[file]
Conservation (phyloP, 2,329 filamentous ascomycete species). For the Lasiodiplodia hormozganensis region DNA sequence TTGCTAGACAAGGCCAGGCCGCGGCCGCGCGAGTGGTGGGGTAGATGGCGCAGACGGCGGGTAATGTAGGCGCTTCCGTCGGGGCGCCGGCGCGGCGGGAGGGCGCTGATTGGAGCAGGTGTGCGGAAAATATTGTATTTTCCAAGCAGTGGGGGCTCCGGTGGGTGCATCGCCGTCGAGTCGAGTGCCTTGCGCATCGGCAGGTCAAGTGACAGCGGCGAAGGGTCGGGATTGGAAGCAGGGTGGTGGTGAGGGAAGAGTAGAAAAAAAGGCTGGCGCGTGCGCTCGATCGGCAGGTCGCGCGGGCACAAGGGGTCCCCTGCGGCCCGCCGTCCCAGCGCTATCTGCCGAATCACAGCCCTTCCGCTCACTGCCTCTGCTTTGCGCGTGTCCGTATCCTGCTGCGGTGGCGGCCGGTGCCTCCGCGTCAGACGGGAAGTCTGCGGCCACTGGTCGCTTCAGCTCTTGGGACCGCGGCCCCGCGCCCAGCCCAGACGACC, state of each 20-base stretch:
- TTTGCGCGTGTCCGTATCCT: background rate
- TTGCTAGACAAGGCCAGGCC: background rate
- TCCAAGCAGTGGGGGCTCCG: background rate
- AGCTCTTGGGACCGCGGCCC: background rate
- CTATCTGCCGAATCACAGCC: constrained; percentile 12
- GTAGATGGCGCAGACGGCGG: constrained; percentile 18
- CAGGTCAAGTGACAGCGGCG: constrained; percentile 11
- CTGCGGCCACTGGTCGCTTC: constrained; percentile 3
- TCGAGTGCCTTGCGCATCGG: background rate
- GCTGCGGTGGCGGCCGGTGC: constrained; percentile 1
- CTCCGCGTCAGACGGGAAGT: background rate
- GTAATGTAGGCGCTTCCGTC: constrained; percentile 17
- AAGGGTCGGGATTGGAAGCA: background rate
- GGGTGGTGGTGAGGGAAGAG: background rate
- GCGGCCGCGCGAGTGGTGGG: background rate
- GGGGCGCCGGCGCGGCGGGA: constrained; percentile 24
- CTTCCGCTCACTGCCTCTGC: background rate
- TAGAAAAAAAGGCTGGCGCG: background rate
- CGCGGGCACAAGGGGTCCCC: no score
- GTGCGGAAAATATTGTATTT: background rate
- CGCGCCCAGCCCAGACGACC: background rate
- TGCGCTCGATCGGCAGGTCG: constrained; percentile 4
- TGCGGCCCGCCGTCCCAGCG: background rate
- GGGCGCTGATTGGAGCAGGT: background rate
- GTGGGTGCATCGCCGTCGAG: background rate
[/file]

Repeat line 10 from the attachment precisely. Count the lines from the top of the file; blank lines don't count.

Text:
- TCGAGTGCCTTGCGCATCGG: background rate